Discussing organ donation can be tough, so when a group of friends from Brisbane's Sikh community got together to encourage others to register as donors, they had no idea it would have such a positive impact.
It’s a Sunday morning at a Sikh temple in north Brisbane and hundreds of worshippers have gathered to give thanks.
Outside, four friends are setting up a modest but colourful stall to encourage people to give back by becoming registered organ donors.
Bus drivers Rajwinder Gill, Randip Johal, and Manpreet Munjal, along with financial advisor Gagandeep Tandon, have been here every weekend for the past few months.
The idea of an organ donation registration drive started as a way to celebrate the 550th birthday anniversary of the Sikh faith founder Guru Nanak in October, Mr Tandon tells SBS News.
"This is a very important occasion for us and we wanted to do something to support the whole community, so we sat down, we figured out what we needed to do, plan out things and all that,” he says.
The group decided a voluntary registration drive would align with the Sikh philosophy of sharing and giving.
With the help of Donate Life Queensland - which coordinates all organ and tissue donor activities across the state - they set up a stall on the first day of the celebration, and the response was overwhelming.
Armed with pamphlets and in-language information, they signed up 250 people in four hours, smashing the Donate Life record for the highest number of on-the-spot registrations.
Over the four days of festivities, that number jumped to nearly 800.
“It's a great message and people especially from the Sikh community, they're always in that mindset of helping out other people, and they've come in numbers and registered and we think it was a great success," Mr Tandon says.
Fellow organiser Mr Johal says being able to speak to people in-language really helped with the sign-up process.
"Some of them have just come new from India, and so English is a second language,” he says.
“But they said 'oh yes we thought about that long ago, but we didn't know how to do it', well here is a place where you can do it now, and they were happy to do it."
One in three Australians are registered donors despite the majority, nearly 70 per cent, believing that registering is important.
CEO of Australia's Organ and Tissue Authority (OTA) Lucinda Barry said encouraging people from all backgrounds to register for organ donation is important because the more diverse the donors, the greater the chance of transplant access for everyone.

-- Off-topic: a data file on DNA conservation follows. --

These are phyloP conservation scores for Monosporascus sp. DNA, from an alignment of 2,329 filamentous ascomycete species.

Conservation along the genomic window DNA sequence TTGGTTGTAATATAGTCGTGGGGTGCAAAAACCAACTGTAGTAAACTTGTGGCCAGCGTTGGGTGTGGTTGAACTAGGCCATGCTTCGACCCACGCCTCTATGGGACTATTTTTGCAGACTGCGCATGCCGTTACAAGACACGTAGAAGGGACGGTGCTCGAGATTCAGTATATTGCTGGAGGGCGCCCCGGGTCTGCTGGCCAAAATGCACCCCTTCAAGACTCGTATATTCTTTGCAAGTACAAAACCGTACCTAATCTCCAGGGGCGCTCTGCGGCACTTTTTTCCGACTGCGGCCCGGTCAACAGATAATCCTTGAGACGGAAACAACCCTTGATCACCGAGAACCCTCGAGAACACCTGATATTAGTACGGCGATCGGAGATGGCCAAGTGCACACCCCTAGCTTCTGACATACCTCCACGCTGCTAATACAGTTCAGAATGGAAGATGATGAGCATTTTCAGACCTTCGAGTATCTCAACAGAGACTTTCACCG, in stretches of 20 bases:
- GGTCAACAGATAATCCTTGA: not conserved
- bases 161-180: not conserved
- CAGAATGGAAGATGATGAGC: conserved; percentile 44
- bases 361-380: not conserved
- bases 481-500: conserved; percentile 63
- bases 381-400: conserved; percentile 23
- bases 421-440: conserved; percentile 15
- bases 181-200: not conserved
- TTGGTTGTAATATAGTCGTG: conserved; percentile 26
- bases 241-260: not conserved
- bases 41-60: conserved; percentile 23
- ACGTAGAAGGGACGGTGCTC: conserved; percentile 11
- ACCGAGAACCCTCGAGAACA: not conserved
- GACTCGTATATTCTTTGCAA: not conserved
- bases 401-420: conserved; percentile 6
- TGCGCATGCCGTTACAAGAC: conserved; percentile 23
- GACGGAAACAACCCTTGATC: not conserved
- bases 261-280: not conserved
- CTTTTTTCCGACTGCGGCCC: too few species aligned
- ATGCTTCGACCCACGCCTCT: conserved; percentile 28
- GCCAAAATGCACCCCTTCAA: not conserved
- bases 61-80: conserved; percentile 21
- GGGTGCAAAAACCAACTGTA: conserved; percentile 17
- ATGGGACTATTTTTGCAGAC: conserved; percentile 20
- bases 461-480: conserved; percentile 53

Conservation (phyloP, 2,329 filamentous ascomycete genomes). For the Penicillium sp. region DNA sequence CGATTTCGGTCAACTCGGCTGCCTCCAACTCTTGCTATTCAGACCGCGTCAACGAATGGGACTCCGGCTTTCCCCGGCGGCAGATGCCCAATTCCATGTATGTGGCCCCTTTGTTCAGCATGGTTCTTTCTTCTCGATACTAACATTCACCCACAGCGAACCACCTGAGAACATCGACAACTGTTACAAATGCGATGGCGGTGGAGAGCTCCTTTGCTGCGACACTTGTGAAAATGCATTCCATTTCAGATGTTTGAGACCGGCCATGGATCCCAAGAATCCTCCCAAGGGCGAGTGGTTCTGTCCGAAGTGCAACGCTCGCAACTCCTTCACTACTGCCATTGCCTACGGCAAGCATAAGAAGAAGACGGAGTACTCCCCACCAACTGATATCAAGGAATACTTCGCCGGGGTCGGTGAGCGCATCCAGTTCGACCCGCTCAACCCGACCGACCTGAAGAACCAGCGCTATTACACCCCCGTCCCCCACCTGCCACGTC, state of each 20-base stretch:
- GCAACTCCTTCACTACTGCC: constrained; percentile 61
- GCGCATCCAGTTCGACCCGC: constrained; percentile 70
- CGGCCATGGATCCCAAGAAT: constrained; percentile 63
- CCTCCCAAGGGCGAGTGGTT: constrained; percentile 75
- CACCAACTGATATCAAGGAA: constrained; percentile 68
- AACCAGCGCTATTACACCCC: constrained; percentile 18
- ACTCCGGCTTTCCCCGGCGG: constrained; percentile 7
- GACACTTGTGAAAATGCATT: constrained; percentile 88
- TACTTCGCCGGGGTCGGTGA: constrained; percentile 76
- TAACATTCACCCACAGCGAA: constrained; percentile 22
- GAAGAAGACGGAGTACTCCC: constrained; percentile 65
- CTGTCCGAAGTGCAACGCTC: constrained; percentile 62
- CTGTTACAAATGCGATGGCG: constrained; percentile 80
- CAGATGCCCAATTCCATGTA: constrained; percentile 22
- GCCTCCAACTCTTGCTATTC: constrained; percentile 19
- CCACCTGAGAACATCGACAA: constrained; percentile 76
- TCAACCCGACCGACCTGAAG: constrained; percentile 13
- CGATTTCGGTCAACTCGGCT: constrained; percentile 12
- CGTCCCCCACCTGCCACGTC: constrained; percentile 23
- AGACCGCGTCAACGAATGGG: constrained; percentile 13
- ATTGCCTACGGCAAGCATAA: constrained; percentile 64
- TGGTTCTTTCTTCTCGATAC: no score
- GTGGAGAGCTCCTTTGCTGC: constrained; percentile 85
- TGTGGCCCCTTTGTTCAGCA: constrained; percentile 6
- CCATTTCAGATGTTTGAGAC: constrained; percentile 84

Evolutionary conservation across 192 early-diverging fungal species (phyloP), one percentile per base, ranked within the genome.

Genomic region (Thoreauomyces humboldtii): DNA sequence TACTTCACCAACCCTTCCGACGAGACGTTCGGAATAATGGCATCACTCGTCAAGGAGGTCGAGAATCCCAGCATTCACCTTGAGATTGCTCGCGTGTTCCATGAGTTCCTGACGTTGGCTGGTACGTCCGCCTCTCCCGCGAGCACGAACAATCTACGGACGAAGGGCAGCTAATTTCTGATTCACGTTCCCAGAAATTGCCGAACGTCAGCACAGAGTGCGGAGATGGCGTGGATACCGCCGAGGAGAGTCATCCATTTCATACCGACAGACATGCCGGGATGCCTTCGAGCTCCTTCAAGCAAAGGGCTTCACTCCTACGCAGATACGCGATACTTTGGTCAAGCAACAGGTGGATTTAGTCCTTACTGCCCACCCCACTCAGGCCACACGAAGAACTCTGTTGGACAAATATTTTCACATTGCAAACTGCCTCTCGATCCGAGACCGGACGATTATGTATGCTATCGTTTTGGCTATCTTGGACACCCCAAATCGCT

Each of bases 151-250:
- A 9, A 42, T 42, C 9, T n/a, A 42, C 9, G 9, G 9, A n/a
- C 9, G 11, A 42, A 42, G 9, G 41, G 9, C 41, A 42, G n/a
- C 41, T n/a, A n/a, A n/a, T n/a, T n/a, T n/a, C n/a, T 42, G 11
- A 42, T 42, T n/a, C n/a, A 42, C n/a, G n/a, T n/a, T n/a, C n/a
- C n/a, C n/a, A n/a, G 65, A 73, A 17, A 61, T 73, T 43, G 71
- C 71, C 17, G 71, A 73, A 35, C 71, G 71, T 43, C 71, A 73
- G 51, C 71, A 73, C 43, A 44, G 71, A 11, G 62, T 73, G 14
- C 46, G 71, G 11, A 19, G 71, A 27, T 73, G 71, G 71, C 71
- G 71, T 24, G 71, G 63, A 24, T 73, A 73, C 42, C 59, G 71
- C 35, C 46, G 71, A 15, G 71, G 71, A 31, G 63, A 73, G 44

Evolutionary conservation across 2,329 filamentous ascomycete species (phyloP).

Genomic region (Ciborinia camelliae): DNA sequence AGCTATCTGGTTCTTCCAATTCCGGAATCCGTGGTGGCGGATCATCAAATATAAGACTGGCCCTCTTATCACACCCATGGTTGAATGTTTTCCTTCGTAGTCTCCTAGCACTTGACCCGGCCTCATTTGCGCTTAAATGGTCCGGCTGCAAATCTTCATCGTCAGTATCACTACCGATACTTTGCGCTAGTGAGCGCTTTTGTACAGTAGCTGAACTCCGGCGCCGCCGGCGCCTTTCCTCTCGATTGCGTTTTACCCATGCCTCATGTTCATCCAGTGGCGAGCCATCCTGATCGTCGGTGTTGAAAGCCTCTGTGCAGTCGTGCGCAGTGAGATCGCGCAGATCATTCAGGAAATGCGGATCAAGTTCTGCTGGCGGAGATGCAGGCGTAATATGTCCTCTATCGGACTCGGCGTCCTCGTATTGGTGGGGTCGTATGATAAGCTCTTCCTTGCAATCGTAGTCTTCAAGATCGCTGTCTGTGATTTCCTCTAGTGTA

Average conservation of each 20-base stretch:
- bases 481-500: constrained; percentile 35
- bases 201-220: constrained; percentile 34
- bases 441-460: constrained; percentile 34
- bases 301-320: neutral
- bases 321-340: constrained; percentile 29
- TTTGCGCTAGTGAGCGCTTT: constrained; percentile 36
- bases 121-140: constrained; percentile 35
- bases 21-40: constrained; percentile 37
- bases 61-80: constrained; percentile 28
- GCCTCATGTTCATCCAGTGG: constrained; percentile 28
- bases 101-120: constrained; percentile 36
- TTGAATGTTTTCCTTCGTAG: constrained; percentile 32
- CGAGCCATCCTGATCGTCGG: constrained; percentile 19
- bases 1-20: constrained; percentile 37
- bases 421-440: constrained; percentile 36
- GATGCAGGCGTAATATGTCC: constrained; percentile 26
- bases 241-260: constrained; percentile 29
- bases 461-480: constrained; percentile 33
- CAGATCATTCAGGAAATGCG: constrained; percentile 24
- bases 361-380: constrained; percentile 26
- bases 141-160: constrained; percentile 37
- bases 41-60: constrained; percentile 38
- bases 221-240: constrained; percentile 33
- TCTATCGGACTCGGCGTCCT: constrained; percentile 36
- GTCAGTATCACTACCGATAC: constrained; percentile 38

In Australia there is currently a discrepancy between the number of ethnic minorities on the transplant waiting list and the number of minority donors.
"What we do need is all Australians to think about being a donor,” she said.
“Importantly, some of the best outcomes we get are where you're matched with the same ethnic background person when it comes to being a donor and a transplant recipient."
Research conducted by the OTA indicates many minority ethnic communities are less likely to have talked about organ donation and less likely to have made a decision on whether they want to donate.
Ms Barry says certain cultural barriers, or misconceptions, often deter people, including language issues, fears about burial customs, a lack of awareness about how donation actually works, and cultural taboos including discussions on death and dying.
"Some communities really have some cultural barriers about talking about death and dying, and of course with organ donation, it's really important that you've had that conversation before you're in that situation,” she said.
Many people are still not aware that all major religions support organ and tissue donation as an act of charity and goodwill, she said.
“There are people who may not be actually aware if their faith supports organ donation and, from what I can tell from the communities out there, all of our major faiths in Australia support organ donation."
While the four friends' campaign was supposed to be a one-off event, new donors are still signing up at the temple every weekend.
Mr Johal says most people are simply unaware of the need to register as an organ donor in Australia.
"There's a lot of myths about it, or lack of education, or lack of information about it,” he says.
“But when we talk to the people, we explain to them what it actually is, they say ‘that's a good idea’ and they're happy to sign up."
One of those happy to register at the temple is Veerpal Kaur, who says: "I think it's a very good idea and I think it will save someone's life so that's why I made up my mind to sign up for life donation,"
Another newly registered donor, Amandeep Singh, says as a Sikh, signing up for organ donation makes sense.
“I think in my community you don't need to encourage them, they have that core principle, the only thing you have to do is ask them.”
Mr Johal says the group is now thinking of ways to make the campaign go national.
He is offering his support to any religious group who would like to try a similar registration drive.
“If they need any help we are happy to help them, any information, whatever we know,” he says.
“We want to ask if they can start the same sort of campaign in other places, rather than just staying in Brisbane, so we're probably going to make it wider for the whole Australian community.”
In just a few minutes, anyone can sign up to the Australian Organ Donor Register. Sign up as a donor here.